27th International Food Exhibition
17 – 20 September 2018 • Expocentre, Moscow, Russia

Russia and Serbia: the state of the food & drink trade

News
Serbia is well placed to enjoy a thriving food and drink trade with Russia. It holds a number of advantages over other European countries, and produces what Russian consumers want in large quantities.
Russia and Serbia: the state of the food & drink trade

The opportunities are golden in Russia for Serbian manufacturers and food suppliers. It’s partly why Serbia annually organises its own national pavilion at WorldFood Moscow – Russia’s top international food and drink exhibition. Let’s find out what the nation has to offer Russian buyers – and where it’s food producers can score some big wins on the market.
 

Serbia: a non-EU food & drink producer

 
The biggest advantage Serbia has in Russia over its European partners is that it is a non-EU member state. And as anyone who has been paying attention to the Russian food trade in recent years will know, imports of key food groups from European Union countries are off the table in Russia right now.
 
Serbia isn’t beholden to the same restrictions placed on EU produce. Fruits and vegetables, fish and seafood, and meat products from EU countries are under Russian import embargo. They can’t export there – but Serbia can.
 

Russia & Serbia see bilateral trade rise

 
Russia first enacted its ban in 2014, and since then Serbian agribusinesses have been busy. They identified significant gaps in the market – and reacted by aiming the fill them. As such, it’s trade volumes with Russia are rising year-on-year.
 
In 2017, for instance, Serbian food supplies to Russia reached a new high of $567.8m in 2017 – a rise of around 25%. Reports from Russia’s state statistics service also say that between January-August 2017, Serbian vegetable exports to Russia rose 22%, with fruit exports also growing at a rate of 10%.
 
Again, this is most likely due to the fact that Russia is no longer interested in sourcing its fruit and vegetable imports from the EU. Even so, demand remains high across the nation – and it’s Serbia’s vegetable producers and fruit companies that are reaping the benefit.
 
Many delegations organised by the Chamber of Commerce of Serbia (CCIS) have been hitting Moscow over the past decade. In June 2018, for instance, the CCIS arranged for 15 Serbian companies to hold talks directly with three Russian retailers (H5, Azbuka Vkusa and Billa) to get more Serbian goods onto Russian supermarket shelves.
 
CCIS’ Agricultural Director Velijko Jovanoic believes there is a real need to open up dialogues between Russian and Serbian business in order to make the mutual food and drink trade really fruitful.
 
The WorldFood Moscow exhibition provides the ideal platform for such discussions – but first let’s look at what Serbians could be offering at the event this year.
 

Fruits & vegetables top Serbia’s food exports to Russia

 
You can probably guess which product group Serbia is shifting the largest volumes of on the Russian market. It’s, of course, fruits and vegetables.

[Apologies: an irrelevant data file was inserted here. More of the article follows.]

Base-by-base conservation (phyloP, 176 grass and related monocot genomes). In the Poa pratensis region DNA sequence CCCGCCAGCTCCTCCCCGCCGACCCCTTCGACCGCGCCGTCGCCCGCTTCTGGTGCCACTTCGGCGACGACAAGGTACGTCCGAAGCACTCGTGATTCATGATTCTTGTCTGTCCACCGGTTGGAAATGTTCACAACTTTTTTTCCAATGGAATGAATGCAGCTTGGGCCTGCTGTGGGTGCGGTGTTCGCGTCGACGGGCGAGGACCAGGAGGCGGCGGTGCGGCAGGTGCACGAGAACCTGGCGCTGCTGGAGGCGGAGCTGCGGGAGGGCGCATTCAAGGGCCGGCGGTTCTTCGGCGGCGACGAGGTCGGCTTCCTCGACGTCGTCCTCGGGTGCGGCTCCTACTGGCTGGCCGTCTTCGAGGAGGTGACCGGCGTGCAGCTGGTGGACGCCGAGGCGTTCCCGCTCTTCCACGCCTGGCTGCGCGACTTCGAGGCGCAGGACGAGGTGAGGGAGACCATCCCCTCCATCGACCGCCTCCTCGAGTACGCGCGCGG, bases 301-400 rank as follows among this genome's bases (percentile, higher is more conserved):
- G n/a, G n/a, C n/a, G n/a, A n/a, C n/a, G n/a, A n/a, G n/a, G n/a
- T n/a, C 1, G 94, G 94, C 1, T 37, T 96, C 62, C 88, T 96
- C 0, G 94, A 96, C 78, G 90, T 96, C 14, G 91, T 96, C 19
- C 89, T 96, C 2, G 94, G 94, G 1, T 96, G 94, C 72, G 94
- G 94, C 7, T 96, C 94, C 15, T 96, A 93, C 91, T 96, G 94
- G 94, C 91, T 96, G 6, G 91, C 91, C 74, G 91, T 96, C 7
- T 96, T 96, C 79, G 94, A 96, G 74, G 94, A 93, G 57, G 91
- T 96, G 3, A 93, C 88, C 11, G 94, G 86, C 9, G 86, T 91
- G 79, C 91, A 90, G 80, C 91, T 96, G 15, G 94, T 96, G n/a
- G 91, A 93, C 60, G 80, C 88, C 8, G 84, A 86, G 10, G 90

Specifically, we’re talking apples. Data from the MIT Atlas of Economic Complexity, an online trade database, shows fully half of Serbian fruit exports that end up in Russia are apples.
 
Those exports held a value of $121m in 2016, giving Serbia’s full fruit shipments a total value of $242m. 
 
Peaches, nectarines, apricots, cherries, plums, and other stone fruits, make up the next sizable chunk. Collectively, these supplies are worth close to $51m a year for Serbian producers. Strawberry exports are also notable, valued at between $16-20m annually.
 
Elsewhere, cheese and pork are other areas are proving popular products. Serbian cheese exports come to roughly $25m each year, whereas pork meat and pork products is a $7.1m export industry for Serbia on the Russian market.
 
Sausages and frozen pork fillets are amongst the in-demand Serbian meat items in Russia.
 

Serbia & the Customs Union

 
Russia is part of the Customs Union alongside partners Kazakhstan and Belarus – and Serbia is emerging as a top agricultural supplier to all three. Overall trade between Serbia and the Customs Union tops out at around $2.3 billion a year.
 
Why’s this relevant? Well it means Russia is more than just an end market in itself. It’s more a launching point to access those two other lucrative markets. Serbian manufacturers exploring Russia should keep this in mind.
 

Meet Russia’s key food & drink buyers at the international WorldFood Moscow exhibition

 
For Serbian food and drink producers looking to find their feet in a brand new, highly lucrative geography, there is only event to attend: WorldFood Moscow.
 
At the 2017 edition of the show, over 28,000 qualified visitors from 78 Russian regions and 89 countries, met and networked with over 1,400 exhibiting companies.
 
82% of WorldFood Moscow visitors said they were ready to make buying decisions with the companies they met at the show. Another 74% visited the event exclusively to meet new suppliers and partners.
 
Get your products the exposure they deserve to a massive dedicated audience of buyers, importers, distributors, and more industry professionals, at WorldFood Moscow.
 
 
For more information on the event, your market opportunities and how to you can take part in Russia’s leading food and drink trade show, contact our team today.